- Sixth-time lucky as Van Rensburg finally savours SA title
- Is mighty Manyonga the world’s first nine-metre man?
- Mistry tames the nerves to nail victory at Wanderers
- SA boys bring back Nations Cup gold from Czech Republic
- Van Dyk fourth and motivated after exciting mass finish in London
- Olympic rowers for Arnold Classic Africa
- Haig hits comeback trail with a vengeance at Killarney
- Mabulu grabs bronze, kata team wins three medals in Madagascar
- Cremona pulls out all the stops with best throw on SA soil
- Five-stroke cushion as Mistry makes her move
Multi-talented Strauss, Le Roux show that the future’s bright
- Updated: May 4, 2016
The fact that Gizelde Strauss (TuksSport High School) finds it hard to resist a good challenge is probably one of the reasons for her regular appearances on podiums at triathlon events.
With this teenager it appears to be a case of the tougher the challenge the better the performance. Strauss was the winner of the Under-19 girl’s race at the recent Discovery ITU World Triathlon held in Cape Town. Earlier she won the South African triathlon title in the 16-17 years age group.
Last year she was junior world duathlon champion (running and cycling) as well as South Africa’s junior triathlon champion.
While still at primary school Strauss excelled in swimming, athletics, duathlon, biathlon (swimming and running), hockey and netball. A definite highlight for her was winning a silver medal in her age group at the World Biathlon Championships.
The challenge of having to master three sports (rather than two) to be competitive was probably the reason for her eventual decision to focus only on triathlons.
‘Triathlon is a very unpredictable sport. Something unforeseen can happen at any moment and then you have to be ready to react.
‘One of the most important things my coach, Kate Roberts (Tuks/HPC) [who was a two-time Olympic triathlete herself] keeps emphasising is that even the best-laid plans can go awry during a race. It is how you react to a setback that makes the difference between being just another athlete or becoming a champion,’ said the TuksSport High School Grade 11 learner.
Strauss had a first-hand experience of what Roberts was talking about during the African Junior Championship. She was up with the leaders after finishing the cycling leg when she was challenged by an unforeseen setback.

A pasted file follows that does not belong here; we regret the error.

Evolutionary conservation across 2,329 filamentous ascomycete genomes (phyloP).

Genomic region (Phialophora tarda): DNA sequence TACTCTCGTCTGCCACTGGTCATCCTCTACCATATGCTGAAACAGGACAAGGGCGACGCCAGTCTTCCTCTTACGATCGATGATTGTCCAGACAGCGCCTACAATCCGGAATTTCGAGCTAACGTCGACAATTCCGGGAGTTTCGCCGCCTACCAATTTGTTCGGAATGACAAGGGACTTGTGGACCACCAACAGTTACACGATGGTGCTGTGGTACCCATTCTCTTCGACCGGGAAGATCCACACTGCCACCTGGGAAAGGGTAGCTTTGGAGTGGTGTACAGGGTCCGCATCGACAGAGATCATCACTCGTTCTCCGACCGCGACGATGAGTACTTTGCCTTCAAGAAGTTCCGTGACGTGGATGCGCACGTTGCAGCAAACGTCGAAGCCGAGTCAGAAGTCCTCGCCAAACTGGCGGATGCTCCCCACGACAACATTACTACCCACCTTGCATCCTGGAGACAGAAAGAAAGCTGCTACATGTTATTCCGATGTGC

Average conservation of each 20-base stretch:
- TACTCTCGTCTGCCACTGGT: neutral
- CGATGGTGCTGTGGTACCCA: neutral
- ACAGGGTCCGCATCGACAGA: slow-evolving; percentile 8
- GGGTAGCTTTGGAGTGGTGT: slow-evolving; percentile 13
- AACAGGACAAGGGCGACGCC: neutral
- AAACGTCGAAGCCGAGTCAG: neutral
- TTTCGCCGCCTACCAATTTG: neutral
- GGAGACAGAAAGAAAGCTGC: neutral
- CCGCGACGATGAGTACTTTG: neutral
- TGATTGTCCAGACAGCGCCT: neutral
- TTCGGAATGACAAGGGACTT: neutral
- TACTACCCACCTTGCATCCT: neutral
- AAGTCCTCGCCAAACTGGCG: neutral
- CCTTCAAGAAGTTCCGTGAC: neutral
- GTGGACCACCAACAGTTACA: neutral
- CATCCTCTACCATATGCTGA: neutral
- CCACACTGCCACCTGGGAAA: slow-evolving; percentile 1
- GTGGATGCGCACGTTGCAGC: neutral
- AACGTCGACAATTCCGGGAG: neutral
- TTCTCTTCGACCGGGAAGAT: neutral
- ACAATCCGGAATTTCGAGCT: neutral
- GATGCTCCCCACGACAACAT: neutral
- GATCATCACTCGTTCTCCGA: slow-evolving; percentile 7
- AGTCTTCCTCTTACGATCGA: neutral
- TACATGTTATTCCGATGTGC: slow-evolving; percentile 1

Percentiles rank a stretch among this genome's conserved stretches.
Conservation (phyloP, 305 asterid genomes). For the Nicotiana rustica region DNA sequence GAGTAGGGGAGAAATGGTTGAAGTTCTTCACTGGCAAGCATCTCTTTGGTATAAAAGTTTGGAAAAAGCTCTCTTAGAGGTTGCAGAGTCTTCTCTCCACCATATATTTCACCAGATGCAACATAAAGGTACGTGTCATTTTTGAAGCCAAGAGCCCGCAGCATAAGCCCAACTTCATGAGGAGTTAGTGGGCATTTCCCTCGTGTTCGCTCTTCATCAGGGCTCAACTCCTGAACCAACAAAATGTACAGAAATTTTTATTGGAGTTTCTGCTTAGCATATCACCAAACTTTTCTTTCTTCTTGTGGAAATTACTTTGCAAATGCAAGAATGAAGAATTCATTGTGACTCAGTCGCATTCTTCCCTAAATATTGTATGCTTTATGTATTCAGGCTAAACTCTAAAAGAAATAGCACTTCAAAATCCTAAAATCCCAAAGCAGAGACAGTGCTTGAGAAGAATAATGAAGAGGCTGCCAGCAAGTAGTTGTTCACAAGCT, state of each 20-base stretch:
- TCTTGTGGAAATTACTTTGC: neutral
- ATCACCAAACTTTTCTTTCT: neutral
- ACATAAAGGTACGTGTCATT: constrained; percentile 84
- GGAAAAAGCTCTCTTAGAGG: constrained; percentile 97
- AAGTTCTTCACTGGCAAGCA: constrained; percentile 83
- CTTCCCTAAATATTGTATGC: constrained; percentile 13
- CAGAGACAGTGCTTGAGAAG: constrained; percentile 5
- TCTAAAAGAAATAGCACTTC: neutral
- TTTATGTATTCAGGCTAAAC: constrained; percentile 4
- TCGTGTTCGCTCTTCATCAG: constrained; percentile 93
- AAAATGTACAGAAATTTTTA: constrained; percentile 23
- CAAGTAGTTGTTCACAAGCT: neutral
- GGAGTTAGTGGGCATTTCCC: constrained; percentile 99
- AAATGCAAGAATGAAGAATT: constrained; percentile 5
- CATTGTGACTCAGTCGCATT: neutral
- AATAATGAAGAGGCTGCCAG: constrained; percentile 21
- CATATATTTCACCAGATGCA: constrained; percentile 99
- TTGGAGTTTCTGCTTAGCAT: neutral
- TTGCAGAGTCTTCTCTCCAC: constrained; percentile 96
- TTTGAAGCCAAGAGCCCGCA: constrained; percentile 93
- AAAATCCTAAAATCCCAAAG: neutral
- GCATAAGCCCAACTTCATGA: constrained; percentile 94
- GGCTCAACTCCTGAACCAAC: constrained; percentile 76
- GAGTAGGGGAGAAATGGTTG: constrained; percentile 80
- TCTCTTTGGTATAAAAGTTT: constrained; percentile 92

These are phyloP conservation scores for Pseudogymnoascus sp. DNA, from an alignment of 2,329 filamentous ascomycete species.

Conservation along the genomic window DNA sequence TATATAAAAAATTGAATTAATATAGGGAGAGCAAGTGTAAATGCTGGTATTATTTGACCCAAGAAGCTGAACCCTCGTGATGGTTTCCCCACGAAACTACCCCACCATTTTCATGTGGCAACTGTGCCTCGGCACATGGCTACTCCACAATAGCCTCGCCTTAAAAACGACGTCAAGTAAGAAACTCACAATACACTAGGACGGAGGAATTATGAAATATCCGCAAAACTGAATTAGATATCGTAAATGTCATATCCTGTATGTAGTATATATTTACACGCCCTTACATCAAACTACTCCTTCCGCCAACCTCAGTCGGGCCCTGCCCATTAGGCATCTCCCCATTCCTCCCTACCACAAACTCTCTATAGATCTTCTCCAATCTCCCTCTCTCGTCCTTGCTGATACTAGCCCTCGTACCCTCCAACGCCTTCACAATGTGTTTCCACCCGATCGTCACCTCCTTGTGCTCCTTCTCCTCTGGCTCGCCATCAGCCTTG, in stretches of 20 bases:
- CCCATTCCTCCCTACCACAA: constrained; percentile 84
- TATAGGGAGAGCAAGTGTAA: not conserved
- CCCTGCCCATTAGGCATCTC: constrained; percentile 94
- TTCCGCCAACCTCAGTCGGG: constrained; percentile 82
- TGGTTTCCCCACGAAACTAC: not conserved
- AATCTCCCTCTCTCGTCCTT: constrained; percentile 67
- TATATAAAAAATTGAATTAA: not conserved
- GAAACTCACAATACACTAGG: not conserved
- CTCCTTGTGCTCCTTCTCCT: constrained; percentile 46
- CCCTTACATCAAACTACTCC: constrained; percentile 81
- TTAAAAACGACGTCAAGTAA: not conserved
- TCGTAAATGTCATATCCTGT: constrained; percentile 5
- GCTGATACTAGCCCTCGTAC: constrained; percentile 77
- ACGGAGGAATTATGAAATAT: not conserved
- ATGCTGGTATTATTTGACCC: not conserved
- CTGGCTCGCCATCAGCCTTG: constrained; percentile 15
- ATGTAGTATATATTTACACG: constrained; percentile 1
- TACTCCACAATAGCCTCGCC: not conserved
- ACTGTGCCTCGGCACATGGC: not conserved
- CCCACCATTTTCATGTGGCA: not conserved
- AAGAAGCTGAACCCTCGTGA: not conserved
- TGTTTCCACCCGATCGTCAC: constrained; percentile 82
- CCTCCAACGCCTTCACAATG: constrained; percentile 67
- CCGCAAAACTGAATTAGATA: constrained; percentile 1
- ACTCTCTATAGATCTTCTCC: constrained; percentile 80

While she was running with her bike to the transition area, one of her cycling shoes unclipped from the pedals and fell to the ground. Strauss had no other option than to turn back and pick up her shoe. But, in spite of losing valuable seconds to the race leaders she still managed to finish third.
In what was a difficult decision it was decided that Strauss won’t defend her junior duathlon world title in Spain in June.
‘There are still moments when I regret that I won’t be able to compete at the World Duathlon Championships, but an athlete sometimes has to decide what is the most important. Triathlon is the sport in which I really want to excel. At the moment I’m able to run and cycle with the best but I still need to work a bit harder on my swimming.
‘So instead of trying to defend my world title I am going to work towards becoming a faster swimmer. If I can do so there is good chance that I will be competitive at the Triathlon World Championships.’
It should be no surprise that Strauss considers Gwen Jorgensen (USA), a two-times world champion, as her role model. ‘What I admire about Jorgensen is that she sets herself goals and then works very hard to achieve it.’
Meanwhile, Road to Rio 2016’s Mark Etheridge reports that African Youth Games triathlon champion Madelaine le Roux is back on the road to recovery after breaking her collarbone in Chicago, US last year.
Le Roux crashed on the bike leg of the ITU World Triathlon Grand Final event in September.
But she ended second to Strauss in the Under-19 age-group race of the Discovery World Triathlon in Cape Town and feels that she’s getting back to her old form, despite picking up a bloodied toe in T1 (Transition One zone) as she came out of the water of the slightly shortened swim.
‘The shoulder is now strong again.. although I can still feel it now and then as there’s still a plate in the bone. That plate must stay in place for a minimum of a year and then we’ll hear what the doctor says. If it doesn’t bug me too much it can stay in,’ laughed the Jono Rumbelow-coached athlete.
Looking ahead and Europe is beckoning. ‘I’m planning on going to world duathlon champs in Spain next month and then staying on for a few weeks to do three triathlons, but must first get my hands on some money for that.’
As usual funding remains a thorn in the side for South African athletes. ‘I also want to got to Mexico later this year for triathlon world championships but that’s looking dodgy as it sounds like it will cost around R70,000!
‘So that’s why we’re leaning towards duathlon worlds as then I’m already in Europe for the three triathlon races.’
Away from the sports field, after still getting A marks for three subjects in matrix last year, Le Roux has swopped school for the ETA Sports College in Bloemfontein where she’s doing a two-year diploma in sports conditioning.
‘It’s working out well because they give me plenty of time for my sport.’
Picture of Strauss courtesy of Reg Caldecott and of Le Roux by Brakkies Sport Fotos